The Great Roof Raising finished last week, starting with the placement of the ridge beam (2 ply LVL) on the newly-erected frame. The ridge beam runs through the centre of the house, and is designed to carry the load of the roof. We choose this design to allow for the cathedral ceiling, which maximizes interior space.

Once the ridge beam was in place, infilling the roof joists went quickly, giving the full shape of the Tiny House roof line. Since the house is designed to be mobile and on the road, there were a few additional items that had to be added to the roof to ensure it can stand up to the rigours of transportation and conditions on the road. You will see in the photos all the metal hangers and ties, which help hold everything together, nice and tightly, whether in motion or in one place standing up to wind and weather.

Sheeting the roof between snow storms was an exciting moment, as it not only gave the full sense of the height and width of the Tiny House, it brought some much-enjoyed shelter from the storms.

And Then There Were Walls… and a Floor

Things have been a little bit quiet here on Howling Dog Construction website over the last few weeks, as Matt has been focused on building the Tiny House and getting as much done as possible in between the blizzards, storms, and freezing rain that have frequented Nova Scotia this winter.

Despite the unpredictable weather, the Tiny House is really taking shape! Once the spray foam was finished, the subfloor screwed to the frame of the trailer. Once the floor was laid, it was time to stand the walls. But first, they had to be dug out from two feet of snow!

Standing the walls was an exciting moment, as it really gave a sense to the shape and size of the Tiny House. And it was a bit of a relief that everything fit together so well, given that each wall had been pre-built.

Then came the sheeting of the walls, which enclosed the Tiny House and brought further stability to the frame of the house.

Next up: putting in the ridge beam and framing the roof, with pictures coming soon.

And the Building Has Begun!

It’s been a busy week here at Howling Dog Construction, with construction starting on the Tiny Home.

Despite the cold temperatures and heavy snowfall, we were able to successfully spray foam insulate the trailer frame, which will become the floor for the Tiny Home. In order to meet the conditions required for spray foam installation, a temporary structure had to be built around the trailer to keep the weather out, and the heat in (there was a lot of ice on the trailer to melt!).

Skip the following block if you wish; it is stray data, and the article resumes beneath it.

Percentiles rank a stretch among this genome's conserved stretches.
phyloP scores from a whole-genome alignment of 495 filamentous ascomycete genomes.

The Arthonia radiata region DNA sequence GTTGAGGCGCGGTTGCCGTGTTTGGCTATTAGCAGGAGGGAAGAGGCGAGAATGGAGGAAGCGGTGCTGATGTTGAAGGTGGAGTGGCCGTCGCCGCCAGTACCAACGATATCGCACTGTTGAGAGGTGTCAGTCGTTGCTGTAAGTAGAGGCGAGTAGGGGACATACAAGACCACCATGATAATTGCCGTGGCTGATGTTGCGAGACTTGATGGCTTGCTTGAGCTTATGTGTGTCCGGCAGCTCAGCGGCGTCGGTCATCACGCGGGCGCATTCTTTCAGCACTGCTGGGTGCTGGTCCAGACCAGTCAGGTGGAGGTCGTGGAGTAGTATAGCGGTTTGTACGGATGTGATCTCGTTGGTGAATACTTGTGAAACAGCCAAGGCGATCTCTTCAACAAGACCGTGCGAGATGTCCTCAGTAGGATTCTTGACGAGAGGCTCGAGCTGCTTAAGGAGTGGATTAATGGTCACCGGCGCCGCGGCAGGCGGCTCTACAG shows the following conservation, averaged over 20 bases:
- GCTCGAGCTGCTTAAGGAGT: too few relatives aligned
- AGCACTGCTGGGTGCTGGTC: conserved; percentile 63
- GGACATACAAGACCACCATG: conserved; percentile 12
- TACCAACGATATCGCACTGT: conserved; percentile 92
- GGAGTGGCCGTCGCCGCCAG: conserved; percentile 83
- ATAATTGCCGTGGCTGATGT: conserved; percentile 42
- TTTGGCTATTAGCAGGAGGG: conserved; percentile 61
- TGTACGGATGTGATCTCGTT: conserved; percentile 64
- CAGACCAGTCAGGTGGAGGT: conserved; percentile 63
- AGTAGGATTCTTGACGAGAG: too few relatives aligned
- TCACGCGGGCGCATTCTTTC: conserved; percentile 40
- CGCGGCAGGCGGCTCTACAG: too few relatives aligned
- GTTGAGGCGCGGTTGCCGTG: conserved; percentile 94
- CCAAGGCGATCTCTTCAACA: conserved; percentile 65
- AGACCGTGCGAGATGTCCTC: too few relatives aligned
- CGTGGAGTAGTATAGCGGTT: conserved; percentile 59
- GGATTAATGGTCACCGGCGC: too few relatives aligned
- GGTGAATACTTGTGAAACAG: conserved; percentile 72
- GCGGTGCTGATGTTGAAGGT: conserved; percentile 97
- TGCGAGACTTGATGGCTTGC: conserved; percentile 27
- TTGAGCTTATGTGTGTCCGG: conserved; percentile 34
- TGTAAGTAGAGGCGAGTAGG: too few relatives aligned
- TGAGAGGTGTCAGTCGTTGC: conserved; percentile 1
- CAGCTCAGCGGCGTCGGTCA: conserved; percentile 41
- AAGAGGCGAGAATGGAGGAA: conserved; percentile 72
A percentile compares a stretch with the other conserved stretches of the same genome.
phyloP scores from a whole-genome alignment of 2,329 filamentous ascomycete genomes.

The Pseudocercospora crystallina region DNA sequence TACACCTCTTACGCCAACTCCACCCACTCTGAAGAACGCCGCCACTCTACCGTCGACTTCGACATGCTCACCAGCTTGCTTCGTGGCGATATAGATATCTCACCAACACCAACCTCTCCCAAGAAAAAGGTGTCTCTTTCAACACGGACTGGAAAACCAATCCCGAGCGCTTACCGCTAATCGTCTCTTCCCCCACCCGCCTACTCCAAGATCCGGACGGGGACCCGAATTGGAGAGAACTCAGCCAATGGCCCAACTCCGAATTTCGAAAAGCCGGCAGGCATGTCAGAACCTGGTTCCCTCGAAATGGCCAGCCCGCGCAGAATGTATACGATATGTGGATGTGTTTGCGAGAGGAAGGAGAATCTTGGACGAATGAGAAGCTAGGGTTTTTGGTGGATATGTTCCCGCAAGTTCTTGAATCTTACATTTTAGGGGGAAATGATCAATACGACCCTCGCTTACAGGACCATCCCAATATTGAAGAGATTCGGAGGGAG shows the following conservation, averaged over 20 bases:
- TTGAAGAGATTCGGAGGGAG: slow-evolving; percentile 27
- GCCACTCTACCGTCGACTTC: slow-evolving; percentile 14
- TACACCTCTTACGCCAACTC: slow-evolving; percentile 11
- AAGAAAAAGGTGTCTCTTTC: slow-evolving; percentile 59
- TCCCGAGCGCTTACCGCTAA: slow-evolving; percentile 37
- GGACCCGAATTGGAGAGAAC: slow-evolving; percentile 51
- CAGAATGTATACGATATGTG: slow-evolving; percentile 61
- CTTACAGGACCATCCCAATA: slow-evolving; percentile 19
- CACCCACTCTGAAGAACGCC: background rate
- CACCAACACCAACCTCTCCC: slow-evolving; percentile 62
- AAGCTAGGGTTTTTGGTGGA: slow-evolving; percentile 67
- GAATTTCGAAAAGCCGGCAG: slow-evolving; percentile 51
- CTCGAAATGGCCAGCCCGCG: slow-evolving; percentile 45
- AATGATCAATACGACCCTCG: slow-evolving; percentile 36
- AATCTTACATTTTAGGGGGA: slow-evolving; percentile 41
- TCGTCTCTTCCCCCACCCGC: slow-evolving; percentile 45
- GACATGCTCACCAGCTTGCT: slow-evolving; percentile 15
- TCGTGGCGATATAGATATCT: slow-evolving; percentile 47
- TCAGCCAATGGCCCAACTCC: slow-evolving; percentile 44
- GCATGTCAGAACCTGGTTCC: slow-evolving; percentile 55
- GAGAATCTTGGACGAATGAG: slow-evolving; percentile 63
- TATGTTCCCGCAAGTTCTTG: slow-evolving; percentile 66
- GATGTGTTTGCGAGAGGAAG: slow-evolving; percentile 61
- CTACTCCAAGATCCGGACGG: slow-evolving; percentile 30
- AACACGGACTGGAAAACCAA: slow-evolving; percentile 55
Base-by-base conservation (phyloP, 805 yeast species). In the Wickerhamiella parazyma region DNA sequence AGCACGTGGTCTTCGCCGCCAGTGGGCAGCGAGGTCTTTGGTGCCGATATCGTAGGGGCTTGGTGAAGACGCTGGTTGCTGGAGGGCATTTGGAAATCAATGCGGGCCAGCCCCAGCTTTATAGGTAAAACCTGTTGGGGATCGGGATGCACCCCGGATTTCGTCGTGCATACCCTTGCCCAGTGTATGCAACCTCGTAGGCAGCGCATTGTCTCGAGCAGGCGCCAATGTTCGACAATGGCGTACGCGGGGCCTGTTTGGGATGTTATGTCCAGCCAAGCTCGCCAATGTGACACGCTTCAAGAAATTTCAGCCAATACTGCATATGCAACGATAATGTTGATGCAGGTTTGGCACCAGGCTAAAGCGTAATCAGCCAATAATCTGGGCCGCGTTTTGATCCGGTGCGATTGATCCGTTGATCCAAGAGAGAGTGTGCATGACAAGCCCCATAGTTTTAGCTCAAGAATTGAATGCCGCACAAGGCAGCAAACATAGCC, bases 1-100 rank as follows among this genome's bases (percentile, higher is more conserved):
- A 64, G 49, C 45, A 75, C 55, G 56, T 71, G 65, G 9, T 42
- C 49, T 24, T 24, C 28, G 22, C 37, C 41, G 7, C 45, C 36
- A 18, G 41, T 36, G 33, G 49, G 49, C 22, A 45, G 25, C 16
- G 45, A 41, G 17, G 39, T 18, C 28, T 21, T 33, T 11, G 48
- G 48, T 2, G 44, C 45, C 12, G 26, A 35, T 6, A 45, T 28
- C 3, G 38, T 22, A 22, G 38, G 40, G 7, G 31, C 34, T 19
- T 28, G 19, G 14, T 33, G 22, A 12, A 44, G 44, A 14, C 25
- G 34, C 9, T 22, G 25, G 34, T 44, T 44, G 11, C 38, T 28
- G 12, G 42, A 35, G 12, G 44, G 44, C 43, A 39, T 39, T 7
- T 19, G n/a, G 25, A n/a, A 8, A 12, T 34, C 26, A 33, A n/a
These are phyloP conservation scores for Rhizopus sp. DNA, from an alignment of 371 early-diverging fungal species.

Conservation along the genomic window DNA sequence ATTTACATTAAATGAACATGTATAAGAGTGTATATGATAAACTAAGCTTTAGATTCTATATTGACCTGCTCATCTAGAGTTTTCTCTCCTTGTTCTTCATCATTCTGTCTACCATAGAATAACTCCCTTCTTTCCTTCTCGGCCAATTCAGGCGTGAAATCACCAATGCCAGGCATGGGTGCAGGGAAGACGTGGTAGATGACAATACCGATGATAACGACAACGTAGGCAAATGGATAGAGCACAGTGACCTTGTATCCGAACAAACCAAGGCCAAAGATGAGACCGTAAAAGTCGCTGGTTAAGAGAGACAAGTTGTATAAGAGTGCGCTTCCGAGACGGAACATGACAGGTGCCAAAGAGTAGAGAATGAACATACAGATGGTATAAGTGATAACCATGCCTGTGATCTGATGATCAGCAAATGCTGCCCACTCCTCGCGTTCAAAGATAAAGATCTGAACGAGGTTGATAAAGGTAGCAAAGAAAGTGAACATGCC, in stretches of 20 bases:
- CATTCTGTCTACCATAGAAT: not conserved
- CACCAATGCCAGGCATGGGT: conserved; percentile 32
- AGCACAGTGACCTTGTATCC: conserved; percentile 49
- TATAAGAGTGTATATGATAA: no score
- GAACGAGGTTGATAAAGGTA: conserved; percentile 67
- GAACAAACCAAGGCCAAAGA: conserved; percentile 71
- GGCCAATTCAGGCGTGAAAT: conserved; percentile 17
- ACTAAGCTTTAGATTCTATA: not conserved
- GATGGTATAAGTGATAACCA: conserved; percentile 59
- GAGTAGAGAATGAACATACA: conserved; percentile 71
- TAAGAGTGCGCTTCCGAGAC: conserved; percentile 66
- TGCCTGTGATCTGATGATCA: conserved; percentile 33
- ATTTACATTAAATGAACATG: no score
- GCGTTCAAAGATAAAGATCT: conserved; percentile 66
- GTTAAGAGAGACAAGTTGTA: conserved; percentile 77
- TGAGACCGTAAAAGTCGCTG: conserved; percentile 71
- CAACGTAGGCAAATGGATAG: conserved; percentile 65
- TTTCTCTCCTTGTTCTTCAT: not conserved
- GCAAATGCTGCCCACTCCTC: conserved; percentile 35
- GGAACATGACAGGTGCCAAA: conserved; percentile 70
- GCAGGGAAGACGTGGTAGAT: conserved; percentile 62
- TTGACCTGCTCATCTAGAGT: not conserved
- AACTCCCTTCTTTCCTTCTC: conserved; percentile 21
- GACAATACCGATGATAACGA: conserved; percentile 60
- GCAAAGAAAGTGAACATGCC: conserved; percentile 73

Matt also got started on the walls, starting construction outside with the long walls, and then moving into the garage due to weather to complete the end and dormer walls. Here are some pictures from this week’s progress:

Up next this week: laying the plywood for the floor and attaching it to the trailer, followed by the standing of the walls! It will be an exciting week of transformations and development, all in our driveway.

Stay tuned for regular updates and pictures as the construction progresses. And if you are interested in learning more about the process of downsizing to a Tiny Home (or the adventures in ‘right-sizing’ as they describe it), please visit the blog kept by the soon-to-be Tiny Home owners.

Tiny Home Building

While I enjoy all sorts of renovation and construction challenges, over the last six months, I have been working on an exciting new project to design and build a Tiny Home for a great couple who are on a quest to downsize, simplify, and live in a more environmentally-sensitive way. This has been a great learning experience, that has stretched my learning and design skills to a new level, and challenged the way I look at houses, housing solutions, and space usage.

We are now moving into the construction phase, which I hope to start by the middle of January, pending the completion of a custom-made trailer that is currently being manufactured by Kerr Trailers in Quebec. Given the size of this Tiny Home (175 square feet, 25 feet long by 7 1/2 feet wide), I’m going to be building it in my driveway here in Coxheath. For more information, check out my Tiny House Project page, where I lay out more details and share some photos.

Stay tuned for pictures and videos as the project continues.